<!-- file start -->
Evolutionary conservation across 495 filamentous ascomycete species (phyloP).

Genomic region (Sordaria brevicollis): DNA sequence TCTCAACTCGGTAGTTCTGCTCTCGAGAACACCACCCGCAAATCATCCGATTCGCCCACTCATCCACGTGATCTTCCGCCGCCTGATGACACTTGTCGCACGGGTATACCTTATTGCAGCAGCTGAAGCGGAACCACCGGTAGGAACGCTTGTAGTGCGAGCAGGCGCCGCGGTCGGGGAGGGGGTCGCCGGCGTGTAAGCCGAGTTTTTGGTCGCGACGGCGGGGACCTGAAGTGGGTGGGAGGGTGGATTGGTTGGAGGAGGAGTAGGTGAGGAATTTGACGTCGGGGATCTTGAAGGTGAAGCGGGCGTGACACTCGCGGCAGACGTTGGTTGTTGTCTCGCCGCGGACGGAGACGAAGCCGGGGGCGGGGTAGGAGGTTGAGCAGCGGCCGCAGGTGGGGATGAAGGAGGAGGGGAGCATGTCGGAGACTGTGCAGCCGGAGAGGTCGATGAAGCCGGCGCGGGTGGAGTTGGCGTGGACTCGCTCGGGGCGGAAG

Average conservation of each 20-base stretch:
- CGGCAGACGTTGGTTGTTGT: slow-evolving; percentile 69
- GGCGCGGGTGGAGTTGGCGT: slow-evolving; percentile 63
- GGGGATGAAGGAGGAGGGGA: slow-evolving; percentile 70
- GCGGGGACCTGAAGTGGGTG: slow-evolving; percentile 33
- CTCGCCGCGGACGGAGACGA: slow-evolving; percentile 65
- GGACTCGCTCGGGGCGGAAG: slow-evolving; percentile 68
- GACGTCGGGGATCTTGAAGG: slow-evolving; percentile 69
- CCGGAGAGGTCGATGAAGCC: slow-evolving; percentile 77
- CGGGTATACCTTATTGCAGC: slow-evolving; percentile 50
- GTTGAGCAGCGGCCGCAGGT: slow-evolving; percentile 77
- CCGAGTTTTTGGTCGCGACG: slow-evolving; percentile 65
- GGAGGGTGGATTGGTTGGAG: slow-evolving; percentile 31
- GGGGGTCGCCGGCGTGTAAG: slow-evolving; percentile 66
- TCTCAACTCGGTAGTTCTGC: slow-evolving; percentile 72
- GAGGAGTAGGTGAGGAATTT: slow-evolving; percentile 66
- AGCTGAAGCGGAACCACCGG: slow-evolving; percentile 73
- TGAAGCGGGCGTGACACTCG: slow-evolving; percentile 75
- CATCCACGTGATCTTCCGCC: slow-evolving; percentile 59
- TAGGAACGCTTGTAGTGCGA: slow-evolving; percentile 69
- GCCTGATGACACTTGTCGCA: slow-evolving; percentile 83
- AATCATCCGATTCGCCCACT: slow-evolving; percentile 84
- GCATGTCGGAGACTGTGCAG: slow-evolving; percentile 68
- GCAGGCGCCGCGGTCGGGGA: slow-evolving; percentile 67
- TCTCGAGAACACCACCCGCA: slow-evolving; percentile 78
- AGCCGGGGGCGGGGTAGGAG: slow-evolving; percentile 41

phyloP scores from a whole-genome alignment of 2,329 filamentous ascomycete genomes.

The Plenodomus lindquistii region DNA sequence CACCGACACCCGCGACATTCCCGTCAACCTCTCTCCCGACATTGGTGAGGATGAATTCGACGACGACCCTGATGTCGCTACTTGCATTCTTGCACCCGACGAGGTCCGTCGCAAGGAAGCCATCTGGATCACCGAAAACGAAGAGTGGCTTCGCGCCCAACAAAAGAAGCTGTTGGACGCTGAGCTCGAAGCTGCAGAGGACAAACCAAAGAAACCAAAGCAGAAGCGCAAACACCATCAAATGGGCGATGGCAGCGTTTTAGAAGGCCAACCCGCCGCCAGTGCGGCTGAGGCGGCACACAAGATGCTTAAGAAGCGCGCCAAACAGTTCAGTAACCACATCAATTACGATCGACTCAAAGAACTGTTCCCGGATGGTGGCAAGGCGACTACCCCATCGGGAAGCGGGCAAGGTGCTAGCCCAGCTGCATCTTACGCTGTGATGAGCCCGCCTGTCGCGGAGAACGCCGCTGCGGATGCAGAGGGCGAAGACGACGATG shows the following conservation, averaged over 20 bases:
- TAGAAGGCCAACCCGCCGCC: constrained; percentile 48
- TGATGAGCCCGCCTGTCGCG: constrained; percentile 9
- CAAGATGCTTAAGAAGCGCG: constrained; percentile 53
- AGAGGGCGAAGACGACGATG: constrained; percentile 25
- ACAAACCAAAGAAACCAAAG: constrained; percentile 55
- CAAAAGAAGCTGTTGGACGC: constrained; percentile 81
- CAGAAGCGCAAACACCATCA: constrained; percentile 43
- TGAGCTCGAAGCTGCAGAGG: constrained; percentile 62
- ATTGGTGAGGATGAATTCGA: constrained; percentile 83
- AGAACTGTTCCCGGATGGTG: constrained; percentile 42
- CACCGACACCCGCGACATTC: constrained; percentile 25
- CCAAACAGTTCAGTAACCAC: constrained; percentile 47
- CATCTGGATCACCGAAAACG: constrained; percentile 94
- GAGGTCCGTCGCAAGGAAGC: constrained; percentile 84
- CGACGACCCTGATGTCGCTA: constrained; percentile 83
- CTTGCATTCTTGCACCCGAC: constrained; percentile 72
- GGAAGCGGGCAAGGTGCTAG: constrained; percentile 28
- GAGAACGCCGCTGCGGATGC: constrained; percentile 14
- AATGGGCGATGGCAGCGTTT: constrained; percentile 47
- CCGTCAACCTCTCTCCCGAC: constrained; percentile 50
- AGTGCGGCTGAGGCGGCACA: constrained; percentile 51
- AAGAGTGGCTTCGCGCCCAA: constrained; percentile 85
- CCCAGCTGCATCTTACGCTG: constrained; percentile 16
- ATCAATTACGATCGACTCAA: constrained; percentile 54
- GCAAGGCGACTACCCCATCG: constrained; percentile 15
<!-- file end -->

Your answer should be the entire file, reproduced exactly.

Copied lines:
Evolutionary conservation across 495 filamentous ascomycete species (phyloP).

Genomic region (Sordaria brevicollis): DNA sequence TCTCAACTCGGTAGTTCTGCTCTCGAGAACACCACCCGCAAATCATCCGATTCGCCCACTCATCCACGTGATCTTCCGCCGCCTGATGACACTTGTCGCACGGGTATACCTTATTGCAGCAGCTGAAGCGGAACCACCGGTAGGAACGCTTGTAGTGCGAGCAGGCGCCGCGGTCGGGGAGGGGGTCGCCGGCGTGTAAGCCGAGTTTTTGGTCGCGACGGCGGGGACCTGAAGTGGGTGGGAGGGTGGATTGGTTGGAGGAGGAGTAGGTGAGGAATTTGACGTCGGGGATCTTGAAGGTGAAGCGGGCGTGACACTCGCGGCAGACGTTGGTTGTTGTCTCGCCGCGGACGGAGACGAAGCCGGGGGCGGGGTAGGAGGTTGAGCAGCGGCCGCAGGTGGGGATGAAGGAGGAGGGGAGCATGTCGGAGACTGTGCAGCCGGAGAGGTCGATGAAGCCGGCGCGGGTGGAGTTGGCGTGGACTCGCTCGGGGCGGAAG

Average conservation of each 20-base stretch:
- CGGCAGACGTTGGTTGTTGT: slow-evolving; percentile 69
- GGCGCGGGTGGAGTTGGCGT: slow-evolving; percentile 63
- GGGGATGAAGGAGGAGGGGA: slow-evolving; percentile 70
- GCGGGGACCTGAAGTGGGTG: slow-evolving; percentile 33
- CTCGCCGCGGACGGAGACGA: slow-evolving; percentile 65
- GGACTCGCTCGGGGCGGAAG: slow-evolving; percentile 68
- GACGTCGGGGATCTTGAAGG: slow-evolving; percentile 69
- CCGGAGAGGTCGATGAAGCC: slow-evolving; percentile 77
- CGGGTATACCTTATTGCAGC: slow-evolving; percentile 50
- GTTGAGCAGCGGCCGCAGGT: slow-evolving; percentile 77
- CCGAGTTTTTGGTCGCGACG: slow-evolving; percentile 65
- GGAGGGTGGATTGGTTGGAG: slow-evolving; percentile 31
- GGGGGTCGCCGGCGTGTAAG: slow-evolving; percentile 66
- TCTCAACTCGGTAGTTCTGC: slow-evolving; percentile 72
- GAGGAGTAGGTGAGGAATTT: slow-evolving; percentile 66
- AGCTGAAGCGGAACCACCGG: slow-evolving; percentile 73
- TGAAGCGGGCGTGACACTCG: slow-evolving; percentile 75
- CATCCACGTGATCTTCCGCC: slow-evolving; percentile 59
- TAGGAACGCTTGTAGTGCGA: slow-evolving; percentile 69
- GCCTGATGACACTTGTCGCA: slow-evolving; percentile 83
- AATCATCCGATTCGCCCACT: slow-evolving; percentile 84
- GCATGTCGGAGACTGTGCAG: slow-evolving; percentile 68
- GCAGGCGCCGCGGTCGGGGA: slow-evolving; percentile 67
- TCTCGAGAACACCACCCGCA: slow-evolving; percentile 78
- AGCCGGGGGCGGGGTAGGAG: slow-evolving; percentile 41

phyloP scores from a whole-genome alignment of 2,329 filamentous ascomycete genomes.

The Plenodomus lindquistii region DNA sequence CACCGACACCCGCGACATTCCCGTCAACCTCTCTCCCGACATTGGTGAGGATGAATTCGACGACGACCCTGATGTCGCTACTTGCATTCTTGCACCCGACGAGGTCCGTCGCAAGGAAGCCATCTGGATCACCGAAAACGAAGAGTGGCTTCGCGCCCAACAAAAGAAGCTGTTGGACGCTGAGCTCGAAGCTGCAGAGGACAAACCAAAGAAACCAAAGCAGAAGCGCAAACACCATCAAATGGGCGATGGCAGCGTTTTAGAAGGCCAACCCGCCGCCAGTGCGGCTGAGGCGGCACACAAGATGCTTAAGAAGCGCGCCAAACAGTTCAGTAACCACATCAATTACGATCGACTCAAAGAACTGTTCCCGGATGGTGGCAAGGCGACTACCCCATCGGGAAGCGGGCAAGGTGCTAGCCCAGCTGCATCTTACGCTGTGATGAGCCCGCCTGTCGCGGAGAACGCCGCTGCGGATGCAGAGGGCGAAGACGACGATG shows the following conservation, averaged over 20 bases:
- TAGAAGGCCAACCCGCCGCC: constrained; percentile 48
- TGATGAGCCCGCCTGTCGCG: constrained; percentile 9
- CAAGATGCTTAAGAAGCGCG: constrained; percentile 53
- AGAGGGCGAAGACGACGATG: constrained; percentile 25
- ACAAACCAAAGAAACCAAAG: constrained; percentile 55
- CAAAAGAAGCTGTTGGACGC: constrained; percentile 81
- CAGAAGCGCAAACACCATCA: constrained; percentile 43
- TGAGCTCGAAGCTGCAGAGG: constrained; percentile 62
- ATTGGTGAGGATGAATTCGA: constrained; percentile 83
- AGAACTGTTCCCGGATGGTG: constrained; percentile 42
- CACCGACACCCGCGACATTC: constrained; percentile 25
- CCAAACAGTTCAGTAACCAC: constrained; percentile 47
- CATCTGGATCACCGAAAACG: constrained; percentile 94
- GAGGTCCGTCGCAAGGAAGC: constrained; percentile 84
- CGACGACCCTGATGTCGCTA: constrained; percentile 83
- CTTGCATTCTTGCACCCGAC: constrained; percentile 72
- GGAAGCGGGCAAGGTGCTAG: constrained; percentile 28
- GAGAACGCCGCTGCGGATGC: constrained; percentile 14
- AATGGGCGATGGCAGCGTTT: constrained; percentile 47
- CCGTCAACCTCTCTCCCGAC: constrained; percentile 50
- AGTGCGGCTGAGGCGGCACA: constrained; percentile 51
- AAGAGTGGCTTCGCGCCCAA: constrained; percentile 85
- CCCAGCTGCATCTTACGCTG: constrained; percentile 16
- ATCAATTACGATCGACTCAA: constrained; percentile 54
- GCAAGGCGACTACCCCATCG: constrained; percentile 15